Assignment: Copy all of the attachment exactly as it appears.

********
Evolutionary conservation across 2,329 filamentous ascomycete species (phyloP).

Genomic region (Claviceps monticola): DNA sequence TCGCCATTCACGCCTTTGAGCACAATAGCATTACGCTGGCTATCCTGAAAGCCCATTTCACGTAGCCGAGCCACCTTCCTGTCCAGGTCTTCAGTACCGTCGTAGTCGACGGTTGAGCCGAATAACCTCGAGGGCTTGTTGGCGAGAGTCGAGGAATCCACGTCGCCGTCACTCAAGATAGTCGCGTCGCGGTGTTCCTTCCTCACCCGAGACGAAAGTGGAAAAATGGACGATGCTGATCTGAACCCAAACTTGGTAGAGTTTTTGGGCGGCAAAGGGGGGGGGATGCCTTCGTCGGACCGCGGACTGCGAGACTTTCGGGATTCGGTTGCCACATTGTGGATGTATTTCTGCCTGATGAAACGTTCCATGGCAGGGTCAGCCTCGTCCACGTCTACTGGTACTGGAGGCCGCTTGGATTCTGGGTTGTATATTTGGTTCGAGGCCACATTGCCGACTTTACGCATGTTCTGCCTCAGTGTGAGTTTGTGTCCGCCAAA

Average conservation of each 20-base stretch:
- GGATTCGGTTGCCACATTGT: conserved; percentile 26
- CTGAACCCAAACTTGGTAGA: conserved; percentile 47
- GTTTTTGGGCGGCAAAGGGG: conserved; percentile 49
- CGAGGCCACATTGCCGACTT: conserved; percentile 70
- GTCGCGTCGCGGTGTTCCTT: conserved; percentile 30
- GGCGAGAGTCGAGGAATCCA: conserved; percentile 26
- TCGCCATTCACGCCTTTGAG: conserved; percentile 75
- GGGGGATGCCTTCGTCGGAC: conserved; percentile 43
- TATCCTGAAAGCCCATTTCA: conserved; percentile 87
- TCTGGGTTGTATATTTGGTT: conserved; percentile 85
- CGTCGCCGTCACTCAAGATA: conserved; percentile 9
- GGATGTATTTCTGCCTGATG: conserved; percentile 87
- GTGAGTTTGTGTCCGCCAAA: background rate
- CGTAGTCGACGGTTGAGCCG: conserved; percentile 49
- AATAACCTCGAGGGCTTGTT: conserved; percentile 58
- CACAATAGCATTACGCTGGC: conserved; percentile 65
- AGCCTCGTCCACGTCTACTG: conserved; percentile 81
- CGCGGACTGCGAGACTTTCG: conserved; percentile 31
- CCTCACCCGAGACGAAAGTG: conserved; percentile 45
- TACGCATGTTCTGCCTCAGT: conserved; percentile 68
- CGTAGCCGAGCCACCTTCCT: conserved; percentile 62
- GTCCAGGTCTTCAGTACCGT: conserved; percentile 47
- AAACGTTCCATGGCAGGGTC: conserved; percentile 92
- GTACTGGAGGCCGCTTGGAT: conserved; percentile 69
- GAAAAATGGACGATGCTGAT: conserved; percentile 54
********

Evolutionary conservation across 2,329 filamentous ascomycete species (phyloP).

Genomic region (Claviceps monticola): DNA sequence TCGCCATTCACGCCTTTGAGCACAATAGCATTACGCTGGCTATCCTGAAAGCCCATTTCACGTAGCCGAGCCACCTTCCTGTCCAGGTCTTCAGTACCGTCGTAGTCGACGGTTGAGCCGAATAACCTCGAGGGCTTGTTGGCGAGAGTCGAGGAATCCACGTCGCCGTCACTCAAGATAGTCGCGTCGCGGTGTTCCTTCCTCACCCGAGACGAAAGTGGAAAAATGGACGATGCTGATCTGAACCCAAACTTGGTAGAGTTTTTGGGCGGCAAAGGGGGGGGGATGCCTTCGTCGGACCGCGGACTGCGAGACTTTCGGGATTCGGTTGCCACATTGTGGATGTATTTCTGCCTGATGAAACGTTCCATGGCAGGGTCAGCCTCGTCCACGTCTACTGGTACTGGAGGCCGCTTGGATTCTGGGTTGTATATTTGGTTCGAGGCCACATTGCCGACTTTACGCATGTTCTGCCTCAGTGTGAGTTTGTGTCCGCCAAA

Average conservation of each 20-base stretch:
- GGATTCGGTTGCCACATTGT: conserved; percentile 26
- CTGAACCCAAACTTGGTAGA: conserved; percentile 47
- GTTTTTGGGCGGCAAAGGGG: conserved; percentile 49
- CGAGGCCACATTGCCGACTT: conserved; percentile 70
- GTCGCGTCGCGGTGTTCCTT: conserved; percentile 30
- GGCGAGAGTCGAGGAATCCA: conserved; percentile 26
- TCGCCATTCACGCCTTTGAG: conserved; percentile 75
- GGGGGATGCCTTCGTCGGAC: conserved; percentile 43
- TATCCTGAAAGCCCATTTCA: conserved; percentile 87
- TCTGGGTTGTATATTTGGTT: conserved; percentile 85
- CGTCGCCGTCACTCAAGATA: conserved; percentile 9
- GGATGTATTTCTGCCTGATG: conserved; percentile 87
- GTGAGTTTGTGTCCGCCAAA: background rate
- CGTAGTCGACGGTTGAGCCG: conserved; percentile 49
- AATAACCTCGAGGGCTTGTT: conserved; percentile 58
- CACAATAGCATTACGCTGGC: conserved; percentile 65
- AGCCTCGTCCACGTCTACTG: conserved; percentile 81
- CGCGGACTGCGAGACTTTCG: conserved; percentile 31
- CCTCACCCGAGACGAAAGTG: conserved; percentile 45
- TACGCATGTTCTGCCTCAGT: conserved; percentile 68
- CGTAGCCGAGCCACCTTCCT: conserved; percentile 62
- GTCCAGGTCTTCAGTACCGT: conserved; percentile 47
- AAACGTTCCATGGCAGGGTC: conserved; percentile 92
- GTACTGGAGGCCGCTTGGAT: conserved; percentile 69
- GAAAAATGGACGATGCTGAT: conserved; percentile 54